Archive for September, 2012

Electronic Health Records Help Docs in Emergency Care Prep

21 Sep

As hospitals increasingly adopt electronic health record systems, a new study has found that inpatient physicians who receive patients from the emergency department have begun to do “chart biopsies” of electronic records in preparation. It’s helped doctors be better prepared beforehand.

The study, published in the Journal of the American Medical Informatics Association, defines a chart biopsy as “the activity of examining a patient’s health record to orient oneself to the patient and the care that the patient has received in order to inform subsequent conversations about or care of the patient.”

The researchers spent two years at the University of Michigan Health System (UMHS), studying general internal medicine physicians and surgeons who received patients from the emergency department.

During the study, doctors had access to electronic health records for inpatient and outpatient documentation, and those used in the emergency department. When doctors and nurses in the emergency department entered data into their EHR, the inpatient doctors had immediate access to the information. Eventually, doctors began to review the emergency care charts before speaking with the physician who admitted the patient from that department.

The study defined three primary roles for the chart biopsies: provide an overview of the patient, prepare for patient handoff and subsequent care, and avoiding potential biases.

“Chart biopsies appear to impact important clinical and organizational processes,” wrote researchers. “Among these are the nature and quality of handoff interactions and the quality of care.” The study authors concluded that a “chart biopsy has the potential to enrich collaboration and to enable the hospital to act safely, efficiently, and effectively.”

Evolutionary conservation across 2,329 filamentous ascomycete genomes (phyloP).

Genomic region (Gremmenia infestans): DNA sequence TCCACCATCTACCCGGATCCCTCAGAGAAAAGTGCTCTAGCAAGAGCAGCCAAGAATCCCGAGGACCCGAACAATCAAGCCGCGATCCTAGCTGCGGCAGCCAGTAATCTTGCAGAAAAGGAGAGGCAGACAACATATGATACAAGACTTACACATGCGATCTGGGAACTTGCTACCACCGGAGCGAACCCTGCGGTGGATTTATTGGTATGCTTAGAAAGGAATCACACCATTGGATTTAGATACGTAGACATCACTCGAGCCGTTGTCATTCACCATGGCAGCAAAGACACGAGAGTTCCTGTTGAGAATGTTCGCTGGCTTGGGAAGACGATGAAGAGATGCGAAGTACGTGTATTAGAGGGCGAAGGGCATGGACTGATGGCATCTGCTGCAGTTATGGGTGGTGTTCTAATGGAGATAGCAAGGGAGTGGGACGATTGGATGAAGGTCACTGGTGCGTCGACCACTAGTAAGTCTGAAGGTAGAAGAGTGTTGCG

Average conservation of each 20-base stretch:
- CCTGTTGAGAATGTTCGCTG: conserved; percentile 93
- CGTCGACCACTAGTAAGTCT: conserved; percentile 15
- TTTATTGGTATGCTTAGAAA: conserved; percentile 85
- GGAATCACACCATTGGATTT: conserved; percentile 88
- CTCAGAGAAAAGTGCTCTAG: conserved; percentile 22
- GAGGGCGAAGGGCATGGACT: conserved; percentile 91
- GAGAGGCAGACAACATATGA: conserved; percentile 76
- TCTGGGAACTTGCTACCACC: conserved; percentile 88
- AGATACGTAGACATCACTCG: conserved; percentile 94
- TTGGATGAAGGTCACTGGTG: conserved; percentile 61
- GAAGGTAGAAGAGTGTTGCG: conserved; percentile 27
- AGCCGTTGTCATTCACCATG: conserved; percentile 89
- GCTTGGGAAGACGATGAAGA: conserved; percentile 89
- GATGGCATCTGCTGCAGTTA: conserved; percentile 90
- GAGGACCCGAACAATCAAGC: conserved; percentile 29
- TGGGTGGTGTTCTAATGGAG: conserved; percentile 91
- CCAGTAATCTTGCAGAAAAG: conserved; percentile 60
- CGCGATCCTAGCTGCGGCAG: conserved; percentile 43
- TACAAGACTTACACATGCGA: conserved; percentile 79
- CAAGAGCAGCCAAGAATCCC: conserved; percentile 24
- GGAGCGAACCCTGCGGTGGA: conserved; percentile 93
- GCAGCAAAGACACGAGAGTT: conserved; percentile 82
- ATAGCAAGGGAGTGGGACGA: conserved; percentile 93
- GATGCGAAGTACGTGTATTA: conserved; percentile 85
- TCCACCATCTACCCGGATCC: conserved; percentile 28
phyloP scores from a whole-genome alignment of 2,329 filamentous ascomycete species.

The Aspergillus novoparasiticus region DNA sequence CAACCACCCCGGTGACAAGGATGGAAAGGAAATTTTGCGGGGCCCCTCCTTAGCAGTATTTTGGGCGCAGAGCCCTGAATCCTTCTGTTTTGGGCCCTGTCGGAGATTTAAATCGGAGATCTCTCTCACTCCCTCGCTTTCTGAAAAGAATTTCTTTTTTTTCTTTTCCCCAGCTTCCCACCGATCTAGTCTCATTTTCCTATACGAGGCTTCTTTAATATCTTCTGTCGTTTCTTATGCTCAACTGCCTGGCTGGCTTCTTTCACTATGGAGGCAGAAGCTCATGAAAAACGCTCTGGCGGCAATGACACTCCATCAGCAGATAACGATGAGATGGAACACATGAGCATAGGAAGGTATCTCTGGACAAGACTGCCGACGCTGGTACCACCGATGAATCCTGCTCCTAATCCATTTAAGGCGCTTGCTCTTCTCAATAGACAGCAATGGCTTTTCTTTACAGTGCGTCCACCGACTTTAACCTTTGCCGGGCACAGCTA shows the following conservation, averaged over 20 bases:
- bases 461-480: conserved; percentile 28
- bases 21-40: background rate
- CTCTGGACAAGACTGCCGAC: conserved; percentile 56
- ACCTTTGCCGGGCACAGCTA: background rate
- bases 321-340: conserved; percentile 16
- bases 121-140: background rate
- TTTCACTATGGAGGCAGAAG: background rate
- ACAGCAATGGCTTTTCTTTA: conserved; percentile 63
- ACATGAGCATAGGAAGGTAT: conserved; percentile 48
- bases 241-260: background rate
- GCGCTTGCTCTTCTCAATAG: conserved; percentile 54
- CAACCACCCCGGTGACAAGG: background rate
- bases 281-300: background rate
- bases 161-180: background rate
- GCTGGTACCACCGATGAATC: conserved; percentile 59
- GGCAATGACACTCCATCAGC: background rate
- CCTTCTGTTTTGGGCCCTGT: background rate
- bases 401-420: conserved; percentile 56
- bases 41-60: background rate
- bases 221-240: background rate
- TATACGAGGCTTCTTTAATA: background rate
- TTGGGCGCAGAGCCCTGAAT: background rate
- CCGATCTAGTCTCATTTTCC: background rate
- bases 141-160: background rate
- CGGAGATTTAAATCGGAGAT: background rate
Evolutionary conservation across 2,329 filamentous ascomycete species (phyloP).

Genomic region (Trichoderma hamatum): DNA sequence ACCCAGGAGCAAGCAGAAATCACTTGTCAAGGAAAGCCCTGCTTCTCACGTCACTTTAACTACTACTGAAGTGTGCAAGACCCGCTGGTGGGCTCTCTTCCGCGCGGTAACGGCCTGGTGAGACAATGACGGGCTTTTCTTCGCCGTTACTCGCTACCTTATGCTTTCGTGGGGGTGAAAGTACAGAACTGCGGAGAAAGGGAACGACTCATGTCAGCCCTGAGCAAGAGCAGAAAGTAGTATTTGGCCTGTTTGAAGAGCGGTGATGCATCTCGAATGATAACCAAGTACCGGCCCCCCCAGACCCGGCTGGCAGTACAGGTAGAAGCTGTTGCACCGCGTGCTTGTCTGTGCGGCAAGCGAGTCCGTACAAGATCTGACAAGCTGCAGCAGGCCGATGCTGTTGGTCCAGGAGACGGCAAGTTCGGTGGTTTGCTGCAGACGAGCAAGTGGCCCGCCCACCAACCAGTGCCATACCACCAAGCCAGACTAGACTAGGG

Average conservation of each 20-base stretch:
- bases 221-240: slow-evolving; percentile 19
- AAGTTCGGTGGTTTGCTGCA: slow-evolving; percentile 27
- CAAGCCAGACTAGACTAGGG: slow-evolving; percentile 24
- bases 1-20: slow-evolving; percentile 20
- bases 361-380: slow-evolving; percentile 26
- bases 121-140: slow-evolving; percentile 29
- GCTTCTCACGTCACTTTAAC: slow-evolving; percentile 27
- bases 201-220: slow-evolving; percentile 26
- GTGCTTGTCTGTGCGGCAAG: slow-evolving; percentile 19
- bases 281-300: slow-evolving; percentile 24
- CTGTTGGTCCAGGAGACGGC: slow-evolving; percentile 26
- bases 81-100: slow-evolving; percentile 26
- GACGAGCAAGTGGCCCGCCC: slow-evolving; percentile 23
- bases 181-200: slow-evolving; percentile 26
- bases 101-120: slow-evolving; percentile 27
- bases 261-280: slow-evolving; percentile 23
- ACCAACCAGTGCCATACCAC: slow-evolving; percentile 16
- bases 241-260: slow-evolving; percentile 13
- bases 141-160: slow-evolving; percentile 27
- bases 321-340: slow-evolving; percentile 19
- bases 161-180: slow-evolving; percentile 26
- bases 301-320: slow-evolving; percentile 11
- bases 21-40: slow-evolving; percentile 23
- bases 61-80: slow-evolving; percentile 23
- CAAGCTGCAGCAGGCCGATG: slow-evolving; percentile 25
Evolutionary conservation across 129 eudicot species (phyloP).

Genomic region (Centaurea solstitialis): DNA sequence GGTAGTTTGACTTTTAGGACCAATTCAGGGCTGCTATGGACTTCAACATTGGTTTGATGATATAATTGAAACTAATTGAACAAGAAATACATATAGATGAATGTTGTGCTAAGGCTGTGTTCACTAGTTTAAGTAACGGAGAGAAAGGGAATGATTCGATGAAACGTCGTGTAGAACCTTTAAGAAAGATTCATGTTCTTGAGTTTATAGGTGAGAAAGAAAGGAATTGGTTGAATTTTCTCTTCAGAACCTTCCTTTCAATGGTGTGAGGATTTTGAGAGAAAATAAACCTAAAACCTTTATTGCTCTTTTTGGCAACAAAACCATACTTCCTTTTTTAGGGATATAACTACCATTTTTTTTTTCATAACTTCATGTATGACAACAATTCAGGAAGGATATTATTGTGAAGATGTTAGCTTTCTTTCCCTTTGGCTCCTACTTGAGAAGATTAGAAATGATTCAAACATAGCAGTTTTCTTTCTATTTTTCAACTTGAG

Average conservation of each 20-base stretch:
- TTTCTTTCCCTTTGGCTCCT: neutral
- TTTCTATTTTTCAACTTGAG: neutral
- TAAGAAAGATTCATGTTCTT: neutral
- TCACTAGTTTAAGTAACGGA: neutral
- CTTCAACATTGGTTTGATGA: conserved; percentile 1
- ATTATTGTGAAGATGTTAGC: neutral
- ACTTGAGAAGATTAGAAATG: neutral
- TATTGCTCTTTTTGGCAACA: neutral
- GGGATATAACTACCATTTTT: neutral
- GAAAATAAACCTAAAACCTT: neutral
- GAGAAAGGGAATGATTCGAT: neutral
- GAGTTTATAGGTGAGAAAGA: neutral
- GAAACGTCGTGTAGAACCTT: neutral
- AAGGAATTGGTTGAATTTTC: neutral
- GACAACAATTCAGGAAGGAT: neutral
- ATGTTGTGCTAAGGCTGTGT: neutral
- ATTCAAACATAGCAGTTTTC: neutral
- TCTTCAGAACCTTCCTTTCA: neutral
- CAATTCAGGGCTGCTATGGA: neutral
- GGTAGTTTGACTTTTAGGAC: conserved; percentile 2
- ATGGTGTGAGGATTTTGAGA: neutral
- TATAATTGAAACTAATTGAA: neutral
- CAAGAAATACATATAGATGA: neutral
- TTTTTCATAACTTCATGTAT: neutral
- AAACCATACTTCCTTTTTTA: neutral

Anesthesiologists Campaign Against Nurse Pain Payments

06 Sep

Last month, The American Society of Anesthesiologists (ASA) launched a nationwide campaign opposing the Centers for Medicare and Medicaid Services’ (CMS) proposal to pay nurse anesthetists for chronic pain service. The crux of the opposition is that nurse anesthetists are not equipped with the necessary formal education or training in chronic pain management.

“Even in the hands of specially trained physicians, chronic pain procedures are inherently dangerous due to the anatomy and delicate structure of the spine and nerves upon which chronic pain interventions are performed,” said ASA President Jerry A. Cohen, M.D. “Current restrictions on nurse anesthetists providing these services are appropriate and necessary in the interest of patient safety.”

In addition to the health risks, the ASA says there is also the risk of extensive and costly medical interventions. They argue the point that anesthesiologists and other doctors are better equipped to provide pain management care and minimize these risks due to their education and training, and are able to prescribe appropriate medication therapies in the process. 

Chronic pain services will often include opioids, where specialized physician training is required to minimize errors and prevent potentially lethal side effects.

“Using scarce Medicare dollars to pay nurse anesthetists to perform complicated pain service procedures unnecessarily puts patients at risk,” says Cohen. “Patients who require anesthesia or relief from pain deserve the safest and highest quality of care.”